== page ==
Not All Attempts To Do Good Do Well

It's that time of the year when all the marketing world is awash in its usual sea of pink, it seems like a good time to ask why so much cause-related branding has so little emotional clout. No matter how well planned, breast-cancer pink (not to mention save-the-environment green or prostate-protecting blue) has often become invisible to cause-bombarded consumers.

The challenge is not just convincing consumers your cause is a good one. They know it is, whether you are fighting autism, feeding abandoned pets or defending rain forests. The task is to convince consumers that it's a good cause for them, and for this very moment.

It's important, because consumers increasingly expect brands to do something good: The latest survey from Cone Communications reports that 89% of consumers are likely to switch brands to one associated with a cause, given comparable price and quality. And 91% want even more of the brands they use to support a cause.



So it's no surprise that this year, cause spending is on track to climb 4.8% to $1.8 billion, according to IEG. But for marketers to make it count, they need to understand why people want to give. Blandly tapping into consumer altruism creates generic campaigns, and won't fill your customers' core emotional needs.

For example, we've done work for a national organization that was involved in historic preservation. Using MindSight, we learned that while people did care about history, their real need was to feel, in a way, immortal. They wanted to do something that would outlive them. Offering them their name inscribed on a plaque somewhere in the building thrilled them.

In another case, we explored emotional connections to a "micro-lending" philanthropy, that lent small amounts of money to aspiring businesses in third world countries. We got beyond the broad notion of a "helping hand." Donors choose this type of charity because they want to treat recipients as equals -- by empowering them to achieve success, where other types of "charity" seemed demeaning.

People are tremendously varied in their emotional connection to causes: American Express' Small Business Saturday has been a huge hit because it makes cardholders feel financially powerful enough to help their communities; Home Depot's programs to house veterans harnesses its DIY DNA-consumers feel more capable and powerful when they wield a hammer for a good cause.

Which emotional drivers are specific to your audience? What cause will best enhance their values connection to your product or service?

Giving guidelines

Once you think you've found the right emotional fit, keep the following ideas in mind:

1. Give authenticallySince you're trying to find an emotional connection, there's no room for intellectual arguments. It's not realistic for brands to think they can use causes to convince consumers they stand for something different than the world thinks they stand for. Coca-Cola and McDonald's can spend all the money they want to try and link their brand names to anti-obesity efforts, but it doesn't work.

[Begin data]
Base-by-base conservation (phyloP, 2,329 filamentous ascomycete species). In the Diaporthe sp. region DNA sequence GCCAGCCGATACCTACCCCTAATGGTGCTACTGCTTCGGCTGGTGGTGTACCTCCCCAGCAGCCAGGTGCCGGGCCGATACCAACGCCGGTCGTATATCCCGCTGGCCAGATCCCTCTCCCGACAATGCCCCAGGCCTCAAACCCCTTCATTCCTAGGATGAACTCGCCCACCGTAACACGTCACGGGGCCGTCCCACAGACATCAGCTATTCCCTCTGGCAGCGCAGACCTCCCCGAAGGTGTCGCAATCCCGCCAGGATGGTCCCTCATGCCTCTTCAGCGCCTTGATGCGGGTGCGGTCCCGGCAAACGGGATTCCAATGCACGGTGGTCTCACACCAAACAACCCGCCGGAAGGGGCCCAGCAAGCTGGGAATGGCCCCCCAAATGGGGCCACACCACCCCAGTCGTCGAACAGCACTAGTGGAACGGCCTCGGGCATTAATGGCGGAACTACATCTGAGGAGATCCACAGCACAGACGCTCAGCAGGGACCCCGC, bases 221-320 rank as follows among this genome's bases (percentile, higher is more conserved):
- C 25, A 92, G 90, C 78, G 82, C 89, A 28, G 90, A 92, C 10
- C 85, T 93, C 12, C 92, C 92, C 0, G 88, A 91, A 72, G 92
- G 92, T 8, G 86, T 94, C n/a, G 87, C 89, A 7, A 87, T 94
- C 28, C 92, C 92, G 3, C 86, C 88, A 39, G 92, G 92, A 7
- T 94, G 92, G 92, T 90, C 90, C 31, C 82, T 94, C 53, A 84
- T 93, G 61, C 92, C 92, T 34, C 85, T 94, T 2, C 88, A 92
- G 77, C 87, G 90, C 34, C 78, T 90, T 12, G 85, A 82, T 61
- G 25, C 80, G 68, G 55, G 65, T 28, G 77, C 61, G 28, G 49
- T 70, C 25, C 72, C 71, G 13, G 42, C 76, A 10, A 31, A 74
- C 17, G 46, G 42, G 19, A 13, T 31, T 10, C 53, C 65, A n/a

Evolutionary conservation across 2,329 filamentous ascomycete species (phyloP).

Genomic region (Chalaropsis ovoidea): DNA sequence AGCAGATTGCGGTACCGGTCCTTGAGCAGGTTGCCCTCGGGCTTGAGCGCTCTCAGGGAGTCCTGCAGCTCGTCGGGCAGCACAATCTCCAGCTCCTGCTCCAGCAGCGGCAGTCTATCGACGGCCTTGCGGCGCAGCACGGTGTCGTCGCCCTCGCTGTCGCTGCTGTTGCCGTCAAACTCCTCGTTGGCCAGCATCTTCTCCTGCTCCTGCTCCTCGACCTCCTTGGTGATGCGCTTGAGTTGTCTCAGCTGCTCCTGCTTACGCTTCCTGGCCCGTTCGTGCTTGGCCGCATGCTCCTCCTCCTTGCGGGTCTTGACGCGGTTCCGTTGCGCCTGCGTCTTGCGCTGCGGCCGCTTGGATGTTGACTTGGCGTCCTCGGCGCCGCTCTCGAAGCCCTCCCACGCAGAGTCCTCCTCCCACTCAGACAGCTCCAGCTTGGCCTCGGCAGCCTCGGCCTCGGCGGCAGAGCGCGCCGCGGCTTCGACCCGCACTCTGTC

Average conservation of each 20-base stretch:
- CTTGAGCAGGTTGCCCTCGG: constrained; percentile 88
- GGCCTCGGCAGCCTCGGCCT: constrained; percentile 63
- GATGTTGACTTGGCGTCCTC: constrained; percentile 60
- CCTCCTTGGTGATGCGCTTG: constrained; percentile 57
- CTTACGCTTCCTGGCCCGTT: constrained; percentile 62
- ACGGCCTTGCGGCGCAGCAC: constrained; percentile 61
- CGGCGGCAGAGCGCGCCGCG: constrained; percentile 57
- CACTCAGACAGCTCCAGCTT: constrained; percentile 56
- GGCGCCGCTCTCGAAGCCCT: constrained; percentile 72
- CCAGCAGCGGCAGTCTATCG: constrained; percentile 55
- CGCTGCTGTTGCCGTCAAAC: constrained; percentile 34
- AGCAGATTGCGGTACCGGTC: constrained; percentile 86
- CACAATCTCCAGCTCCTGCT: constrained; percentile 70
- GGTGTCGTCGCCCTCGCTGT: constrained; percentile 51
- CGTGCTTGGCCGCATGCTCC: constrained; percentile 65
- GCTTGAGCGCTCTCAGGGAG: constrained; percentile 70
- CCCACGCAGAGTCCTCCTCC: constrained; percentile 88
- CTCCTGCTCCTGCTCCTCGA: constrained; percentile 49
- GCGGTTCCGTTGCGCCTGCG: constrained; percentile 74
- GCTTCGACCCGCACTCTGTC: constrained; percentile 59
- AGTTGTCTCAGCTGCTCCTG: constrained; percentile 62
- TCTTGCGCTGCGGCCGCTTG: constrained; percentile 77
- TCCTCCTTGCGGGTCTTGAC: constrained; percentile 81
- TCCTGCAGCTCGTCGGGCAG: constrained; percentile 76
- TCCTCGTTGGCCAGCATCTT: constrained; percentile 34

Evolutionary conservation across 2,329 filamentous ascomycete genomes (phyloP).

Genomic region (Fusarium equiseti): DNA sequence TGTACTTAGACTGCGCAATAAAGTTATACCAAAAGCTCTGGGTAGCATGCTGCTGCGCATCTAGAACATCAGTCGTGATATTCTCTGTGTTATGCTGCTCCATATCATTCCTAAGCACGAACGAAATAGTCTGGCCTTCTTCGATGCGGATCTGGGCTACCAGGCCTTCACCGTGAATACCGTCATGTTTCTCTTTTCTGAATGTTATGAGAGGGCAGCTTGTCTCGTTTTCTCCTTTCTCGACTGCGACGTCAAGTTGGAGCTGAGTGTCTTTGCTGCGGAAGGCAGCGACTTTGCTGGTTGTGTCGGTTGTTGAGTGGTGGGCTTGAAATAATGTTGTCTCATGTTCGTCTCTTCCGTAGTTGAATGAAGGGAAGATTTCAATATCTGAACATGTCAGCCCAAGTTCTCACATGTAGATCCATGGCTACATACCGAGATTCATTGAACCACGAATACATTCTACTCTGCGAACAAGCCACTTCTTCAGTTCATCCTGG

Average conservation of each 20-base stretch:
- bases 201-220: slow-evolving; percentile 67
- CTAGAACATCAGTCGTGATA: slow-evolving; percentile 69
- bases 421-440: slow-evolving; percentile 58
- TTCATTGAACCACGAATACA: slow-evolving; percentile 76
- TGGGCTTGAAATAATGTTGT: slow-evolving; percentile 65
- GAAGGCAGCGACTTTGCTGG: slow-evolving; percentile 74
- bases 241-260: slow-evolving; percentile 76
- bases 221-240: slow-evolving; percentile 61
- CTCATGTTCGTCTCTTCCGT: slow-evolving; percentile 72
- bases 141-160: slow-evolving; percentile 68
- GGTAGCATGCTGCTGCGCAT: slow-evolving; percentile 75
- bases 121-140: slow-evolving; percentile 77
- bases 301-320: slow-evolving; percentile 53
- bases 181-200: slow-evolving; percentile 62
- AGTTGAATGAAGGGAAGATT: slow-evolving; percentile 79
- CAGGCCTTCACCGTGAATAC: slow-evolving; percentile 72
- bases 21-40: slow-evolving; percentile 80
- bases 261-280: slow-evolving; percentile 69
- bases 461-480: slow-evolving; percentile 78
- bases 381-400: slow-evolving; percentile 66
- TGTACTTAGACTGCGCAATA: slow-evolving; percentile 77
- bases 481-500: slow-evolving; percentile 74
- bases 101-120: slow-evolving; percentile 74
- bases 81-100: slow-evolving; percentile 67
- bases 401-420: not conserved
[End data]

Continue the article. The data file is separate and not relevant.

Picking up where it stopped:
2. Give with each transactionPlenty of companies donate some of their products to charitable causes. But a handful, including Warby Parker, the online eyeglass retailer, and Tom's Shoes, for example, make a product donation for every single purchase. The corporate gifts aren't afterthoughts, they are built right into the brand's character.

3. Give by empowering/personalizingSome brands have chosen to allow consumers to make the cause connection themselves. Target, JCPenney, Kohl's and Macy's, for example, align with many causes, from national parks to literacy to breast cancer to children's museums. This approach dovetails nicely into the trend toward more personalized, narrowcast consumer relationships. But the result can have a diluted impact. When a customer reads that a brand is donating $10,000 to Cause X or Y (and believe us, consumers are increasingly reading the fine print on cause promotions), they aren't likely to say, "Wow, that's generous." They expect to see a meaningful number of zeroes.

It is very hard to please all the people all the time. And you can't expect consumers to believe they can make a difference unless you are willing to get your brand's skin in the game, too. With careful forethought and a bit of research, you can doubtlessly find a way to join your consumers in doing good — in a way that helps your brand business do well.

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